After reaching Orlando in 6 hours (normally a trip that took just under 2 hours from my area) I knew that we were in for a horrendous time to get out of the state. I glanced at my phone for a moment to see a friend texting me that we were welcome to evacuate at her sister’s house in Brooksville, Florida “if the drive gets to be too much”. Understatement, “too much”. Still, thanks to #Florida Governor Rick Scott for waiving Florida Turnpike fees and #Florida Highway Patrol for helping us along the way.
Emotions? Tons of them. Most of Facebook, Instagram and other social media platforms reverberated with similar thought streams. Some were paralyzed to leave, others grabbed flights out ASAP, still others like myself risked being stranded on the roads rather than wait in the forecasted path of a storm—Floridians and adopted Floridians alike had the same fears and were all reacting in our respective ways. Family and friends we may have not heard from in years were reaching out to ask what our plan of action was. Pretend Hurricane Irma is not happening? American or European model? Which doomsday track was worse for our area? In the end, the storm’s sheer physical size demanded our attention.
The scene along the Florida turnpike was surreal at times. Folks randomly pulled off the side of the highway to relieve themselves or their pets. Some people camped out in the back of their vehicle with their cigarettes after a particularly bad congestion area. I saw vans loaded with gas cans on top. We saw lines for a couple of miles leading up to rest areas. My eyes burned with tears as I looked at the forests we passed by, imagining downed trees or worse, flattened areas should the hurricane hit at a full category 5 strength. Sometimes the slower we went on the highway, the more restless I was to get out of the state.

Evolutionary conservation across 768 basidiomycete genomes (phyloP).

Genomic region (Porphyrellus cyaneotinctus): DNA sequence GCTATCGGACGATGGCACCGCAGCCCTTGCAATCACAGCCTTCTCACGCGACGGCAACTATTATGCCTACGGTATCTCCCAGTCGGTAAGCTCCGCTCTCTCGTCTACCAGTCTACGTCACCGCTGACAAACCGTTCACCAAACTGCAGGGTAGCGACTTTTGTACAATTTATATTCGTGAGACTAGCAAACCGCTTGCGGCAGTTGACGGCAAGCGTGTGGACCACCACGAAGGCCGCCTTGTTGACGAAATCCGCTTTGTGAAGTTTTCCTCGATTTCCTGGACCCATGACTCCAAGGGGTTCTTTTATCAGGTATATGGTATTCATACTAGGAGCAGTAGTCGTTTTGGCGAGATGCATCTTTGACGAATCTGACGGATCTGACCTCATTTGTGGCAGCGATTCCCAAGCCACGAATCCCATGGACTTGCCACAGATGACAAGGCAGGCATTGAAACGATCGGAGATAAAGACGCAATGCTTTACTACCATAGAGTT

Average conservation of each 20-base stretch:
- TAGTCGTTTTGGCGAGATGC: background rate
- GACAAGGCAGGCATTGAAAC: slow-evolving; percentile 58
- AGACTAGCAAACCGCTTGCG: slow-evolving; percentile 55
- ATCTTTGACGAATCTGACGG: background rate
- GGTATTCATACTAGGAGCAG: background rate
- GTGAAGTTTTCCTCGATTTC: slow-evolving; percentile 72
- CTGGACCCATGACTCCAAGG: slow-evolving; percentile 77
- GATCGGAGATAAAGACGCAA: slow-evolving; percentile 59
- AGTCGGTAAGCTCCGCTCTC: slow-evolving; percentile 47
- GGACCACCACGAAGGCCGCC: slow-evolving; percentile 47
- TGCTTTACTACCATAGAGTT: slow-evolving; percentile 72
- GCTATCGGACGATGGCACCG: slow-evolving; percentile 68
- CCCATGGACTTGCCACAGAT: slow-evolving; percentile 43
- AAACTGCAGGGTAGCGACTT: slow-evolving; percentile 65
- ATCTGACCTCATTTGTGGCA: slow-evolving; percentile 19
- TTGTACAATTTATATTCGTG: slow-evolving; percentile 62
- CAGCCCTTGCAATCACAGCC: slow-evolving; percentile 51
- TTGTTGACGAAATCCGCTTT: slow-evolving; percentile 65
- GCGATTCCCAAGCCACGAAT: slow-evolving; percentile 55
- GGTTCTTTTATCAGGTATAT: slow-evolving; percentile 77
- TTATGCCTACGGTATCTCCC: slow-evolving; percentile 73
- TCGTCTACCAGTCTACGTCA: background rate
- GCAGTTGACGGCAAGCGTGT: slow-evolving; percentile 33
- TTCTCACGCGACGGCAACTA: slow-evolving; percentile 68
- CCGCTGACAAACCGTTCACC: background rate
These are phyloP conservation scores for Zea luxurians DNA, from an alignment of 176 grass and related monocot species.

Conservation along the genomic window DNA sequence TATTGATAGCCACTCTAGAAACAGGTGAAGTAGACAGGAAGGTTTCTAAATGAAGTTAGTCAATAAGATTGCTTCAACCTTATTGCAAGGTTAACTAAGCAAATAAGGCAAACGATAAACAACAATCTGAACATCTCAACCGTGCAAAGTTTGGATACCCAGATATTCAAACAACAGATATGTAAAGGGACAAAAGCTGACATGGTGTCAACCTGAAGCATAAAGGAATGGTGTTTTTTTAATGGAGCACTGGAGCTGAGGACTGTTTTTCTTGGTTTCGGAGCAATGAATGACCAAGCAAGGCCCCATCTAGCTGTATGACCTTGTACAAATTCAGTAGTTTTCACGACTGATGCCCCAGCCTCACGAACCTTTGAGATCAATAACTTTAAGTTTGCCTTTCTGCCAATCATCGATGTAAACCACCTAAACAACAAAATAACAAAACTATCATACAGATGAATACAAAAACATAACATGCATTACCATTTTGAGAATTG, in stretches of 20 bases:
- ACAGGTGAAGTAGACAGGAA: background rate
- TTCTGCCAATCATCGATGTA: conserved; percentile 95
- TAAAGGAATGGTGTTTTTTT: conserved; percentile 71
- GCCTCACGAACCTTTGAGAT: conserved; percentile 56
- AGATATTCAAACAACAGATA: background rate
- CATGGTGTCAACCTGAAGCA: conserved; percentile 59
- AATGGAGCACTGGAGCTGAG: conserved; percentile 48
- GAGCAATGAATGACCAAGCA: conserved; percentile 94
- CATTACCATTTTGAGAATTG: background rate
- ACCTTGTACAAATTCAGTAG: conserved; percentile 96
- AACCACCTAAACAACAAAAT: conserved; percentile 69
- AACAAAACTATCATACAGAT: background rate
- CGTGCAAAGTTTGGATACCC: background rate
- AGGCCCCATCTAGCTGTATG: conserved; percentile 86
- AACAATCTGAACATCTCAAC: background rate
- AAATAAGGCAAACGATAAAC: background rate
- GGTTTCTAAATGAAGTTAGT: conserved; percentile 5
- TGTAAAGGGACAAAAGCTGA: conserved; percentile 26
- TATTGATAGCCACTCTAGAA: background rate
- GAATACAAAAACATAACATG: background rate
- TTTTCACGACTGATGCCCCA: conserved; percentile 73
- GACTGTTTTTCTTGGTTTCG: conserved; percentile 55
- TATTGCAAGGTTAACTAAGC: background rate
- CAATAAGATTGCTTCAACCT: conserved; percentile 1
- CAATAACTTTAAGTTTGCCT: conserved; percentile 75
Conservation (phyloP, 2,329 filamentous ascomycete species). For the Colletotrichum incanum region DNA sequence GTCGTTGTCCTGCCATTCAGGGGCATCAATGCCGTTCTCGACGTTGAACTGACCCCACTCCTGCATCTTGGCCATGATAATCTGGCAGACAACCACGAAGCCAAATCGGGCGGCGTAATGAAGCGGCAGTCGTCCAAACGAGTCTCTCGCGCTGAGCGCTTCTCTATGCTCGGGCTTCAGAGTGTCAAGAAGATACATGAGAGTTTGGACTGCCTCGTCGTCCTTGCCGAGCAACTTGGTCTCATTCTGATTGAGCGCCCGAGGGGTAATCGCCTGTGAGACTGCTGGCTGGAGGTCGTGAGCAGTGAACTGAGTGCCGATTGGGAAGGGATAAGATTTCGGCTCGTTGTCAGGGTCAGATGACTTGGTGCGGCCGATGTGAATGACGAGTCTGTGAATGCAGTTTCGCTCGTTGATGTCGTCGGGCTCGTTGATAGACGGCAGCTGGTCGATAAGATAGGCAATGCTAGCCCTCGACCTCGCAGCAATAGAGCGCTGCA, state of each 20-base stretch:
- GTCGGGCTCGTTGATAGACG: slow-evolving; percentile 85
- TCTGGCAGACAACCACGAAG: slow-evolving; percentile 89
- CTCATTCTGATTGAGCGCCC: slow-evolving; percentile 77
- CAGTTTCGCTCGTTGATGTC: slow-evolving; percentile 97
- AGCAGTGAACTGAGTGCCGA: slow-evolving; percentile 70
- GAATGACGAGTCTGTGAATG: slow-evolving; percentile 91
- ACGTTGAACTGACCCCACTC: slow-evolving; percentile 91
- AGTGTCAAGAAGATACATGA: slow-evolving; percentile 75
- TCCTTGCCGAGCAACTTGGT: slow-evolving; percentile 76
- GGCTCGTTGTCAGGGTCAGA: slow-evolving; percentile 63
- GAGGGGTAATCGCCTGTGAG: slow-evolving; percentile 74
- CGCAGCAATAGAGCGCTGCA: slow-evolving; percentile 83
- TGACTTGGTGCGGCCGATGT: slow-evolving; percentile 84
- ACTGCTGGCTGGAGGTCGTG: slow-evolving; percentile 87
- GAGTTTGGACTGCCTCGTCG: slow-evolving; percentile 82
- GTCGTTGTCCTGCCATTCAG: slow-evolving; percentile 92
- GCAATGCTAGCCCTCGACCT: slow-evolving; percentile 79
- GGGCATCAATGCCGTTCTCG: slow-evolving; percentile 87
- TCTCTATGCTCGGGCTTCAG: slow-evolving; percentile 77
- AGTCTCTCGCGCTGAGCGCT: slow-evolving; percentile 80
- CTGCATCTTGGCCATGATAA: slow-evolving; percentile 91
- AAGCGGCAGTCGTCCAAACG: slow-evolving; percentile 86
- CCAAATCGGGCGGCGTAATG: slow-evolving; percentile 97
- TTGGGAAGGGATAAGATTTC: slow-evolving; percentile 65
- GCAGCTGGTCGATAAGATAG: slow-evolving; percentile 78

The children and I had left home around 7am and it was now just after 7pm and I realized that a diet of pretzels and applesauce was not going to end well so I better just stop at Lake City, Florida as much as I wanted to exit Florida first. At the very least I was now north of my Alma Mater’s town of Gainesville.
#Chick-fil-A, Lake City, Florida
As I pulled off of Interstate 75, probably going faster in the exit ramp than I had for the past 90 minutes in our 25+ mph crawl, I noticed Chick-fil-A on the right hand side of the road. It was slammed.
Somehow, there was an open parking spot right in front of the entrance that was NOT reserved for the handicapped. As any anxious parent traveling alone knows, this was a golden moment not to be taken for granted.
As I unloaded the kids, my two oldest went in together immediately to go to the bathroom. It suddenly occurred to me what rock stars these sons had been to not have asked to use the restroom until literally the last hour of our 12-hour trip thus far. My youngest had a diaper to assist but this would create a rash of a problem for the next couple of days—literally.